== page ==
Papua New Guinea receives first batch of AstraZeneca vaccines

The first batch of 132,000 vaccines, facilitated through the COVAX facility,  arrived in Port Moresby this morning on  board Air Niugini’s flight from Singapore.

 UNICEF had  facilitated the procurement of the vaccines from the Serum Institute of India and  were shipped to

(L-R) WHO Acting Representative, Anna Maalsen, UNICEF Representative, Claudes Kamenga and Secretary for Health, Dr. Liko Osborne on hand at Jackson’s International Airport, Port Moresby to witness the arrival of the vaccines this morning. (photo credit: UNICEF).

PNG from India in preparation for the Government’s National Vaccine roll-out programme. This vaccine will be distributed to all provinces for the vaccination of health care workers and other front line essential workers. In response to the concerns about AstraZeneca, Mr  Wong advised, “To date over 200 million doses of the AstraZeneca have been administered around the world.”

European and UK regulatory authorities have reviewed and continue to review  available data on reports of rare thromboembolic events in those who have been vaccinated in order to understand whether a causal link can be established with the AZ vaccine. They have concluded that the benefits of taking the AZ vaccine outweigh the known potential risks. If there is a link, the events are very rare and the risk is extremely low.

The World Health Organisation (WHO)  has advised countries to  continue to vaccinate with the AZ vaccine, which has saved millions of lives and prevented serious illness. “The possible risk of vaccinating – as per the UK Regulatory Agency (MHRA) report on 31st March 2021, a total of 79 cases of thromboembolic events with thrombocytopenia have been reported among 20.2 million doses of the COVID-19 Vaccine AstraZeneca administered in the UK.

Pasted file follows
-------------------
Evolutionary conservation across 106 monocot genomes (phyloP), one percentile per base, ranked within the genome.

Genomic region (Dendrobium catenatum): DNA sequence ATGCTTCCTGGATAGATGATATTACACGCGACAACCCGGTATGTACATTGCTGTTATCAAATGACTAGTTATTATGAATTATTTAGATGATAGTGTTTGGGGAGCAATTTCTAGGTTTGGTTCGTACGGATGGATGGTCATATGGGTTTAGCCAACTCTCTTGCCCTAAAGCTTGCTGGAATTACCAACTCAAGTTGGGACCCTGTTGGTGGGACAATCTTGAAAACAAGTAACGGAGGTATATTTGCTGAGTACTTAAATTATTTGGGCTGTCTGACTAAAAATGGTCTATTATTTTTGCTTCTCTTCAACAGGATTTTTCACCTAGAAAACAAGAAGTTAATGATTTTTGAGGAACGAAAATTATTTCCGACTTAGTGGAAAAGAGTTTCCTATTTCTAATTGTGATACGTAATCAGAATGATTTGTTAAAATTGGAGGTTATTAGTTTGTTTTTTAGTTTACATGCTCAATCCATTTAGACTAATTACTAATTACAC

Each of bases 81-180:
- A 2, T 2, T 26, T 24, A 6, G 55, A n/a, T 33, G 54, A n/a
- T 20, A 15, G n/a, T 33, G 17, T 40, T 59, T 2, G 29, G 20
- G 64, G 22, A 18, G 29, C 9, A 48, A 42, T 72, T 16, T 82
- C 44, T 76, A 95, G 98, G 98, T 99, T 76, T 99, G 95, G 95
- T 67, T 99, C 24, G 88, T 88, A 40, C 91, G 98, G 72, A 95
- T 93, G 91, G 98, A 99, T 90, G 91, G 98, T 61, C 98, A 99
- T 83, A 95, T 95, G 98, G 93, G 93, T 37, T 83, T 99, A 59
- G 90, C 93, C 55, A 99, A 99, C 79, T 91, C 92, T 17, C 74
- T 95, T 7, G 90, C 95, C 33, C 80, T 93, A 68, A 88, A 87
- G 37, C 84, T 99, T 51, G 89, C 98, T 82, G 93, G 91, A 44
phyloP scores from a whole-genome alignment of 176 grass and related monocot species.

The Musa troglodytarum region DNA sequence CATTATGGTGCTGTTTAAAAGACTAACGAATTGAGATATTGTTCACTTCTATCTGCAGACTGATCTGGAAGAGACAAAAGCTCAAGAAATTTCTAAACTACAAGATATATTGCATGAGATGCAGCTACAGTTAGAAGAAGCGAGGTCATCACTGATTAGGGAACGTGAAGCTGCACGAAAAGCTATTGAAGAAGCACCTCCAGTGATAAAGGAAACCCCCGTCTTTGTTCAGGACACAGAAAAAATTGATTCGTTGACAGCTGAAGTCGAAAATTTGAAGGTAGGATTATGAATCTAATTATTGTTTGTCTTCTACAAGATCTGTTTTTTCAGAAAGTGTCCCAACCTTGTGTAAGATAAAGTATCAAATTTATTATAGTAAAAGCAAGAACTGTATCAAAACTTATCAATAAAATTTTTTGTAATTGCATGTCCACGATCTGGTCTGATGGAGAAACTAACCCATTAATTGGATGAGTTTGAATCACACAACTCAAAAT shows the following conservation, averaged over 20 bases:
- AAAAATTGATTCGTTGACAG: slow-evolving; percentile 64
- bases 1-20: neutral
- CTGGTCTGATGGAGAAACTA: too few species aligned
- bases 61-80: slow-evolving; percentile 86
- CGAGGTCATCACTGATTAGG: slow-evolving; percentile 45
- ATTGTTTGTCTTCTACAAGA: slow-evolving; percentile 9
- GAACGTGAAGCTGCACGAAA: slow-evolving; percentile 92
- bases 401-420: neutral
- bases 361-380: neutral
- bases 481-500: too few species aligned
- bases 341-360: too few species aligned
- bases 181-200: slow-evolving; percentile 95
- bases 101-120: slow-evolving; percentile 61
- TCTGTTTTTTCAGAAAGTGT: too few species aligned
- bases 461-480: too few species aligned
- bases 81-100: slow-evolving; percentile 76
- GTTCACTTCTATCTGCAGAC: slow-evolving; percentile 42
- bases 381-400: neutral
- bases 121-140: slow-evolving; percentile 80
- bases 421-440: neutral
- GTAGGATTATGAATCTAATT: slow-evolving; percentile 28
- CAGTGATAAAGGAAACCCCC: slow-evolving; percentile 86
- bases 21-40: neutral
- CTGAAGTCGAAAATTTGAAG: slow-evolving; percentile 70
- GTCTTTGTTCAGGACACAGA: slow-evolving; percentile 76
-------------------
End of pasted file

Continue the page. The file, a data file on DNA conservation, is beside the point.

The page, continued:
“The overall risk of these blood clots is approximately 4 people in a million who receive the vaccine. “The risk of NOT vaccinating – as of 7 April 2021, 2.86 million people worldwide have died of COVID-19, and infections continue to rise.”

AZ vaccine has been shown to be highly effective in preventing the most severe forms of the COVID-19 and death caused by COVID-19. Persons above the age of 50 are at higher risk of severe disease and death from COVID-19  should they be infected. This risk increases with age.

“The risk of severe disease, death or hospitalization as a result of COVID-19 infection is extremely serious. Vaccination is one of the key tools to preventing COVID-19 and to ending the pandemic. “Serious side effects may occur from any vaccine but they are extremely rare. It is important to remember that we are witnessing the largest mass vaccination campaign in history, and some rare reactions are to be expected,” Mr Wong said.

He added that Papua New Guinea’s infection rate continues to rise rapidly, and as a responsible Government, “it is our duty to make vaccines available. I reiterate that taking the vaccine is not mandatory, but it is definitely encouraged.” “Our Prime Minister, Our Governor General and our Chief Justice have all taken the vaccine. That in itself is a strong statement from our country’s leadership.” Hon Jelta Wong.

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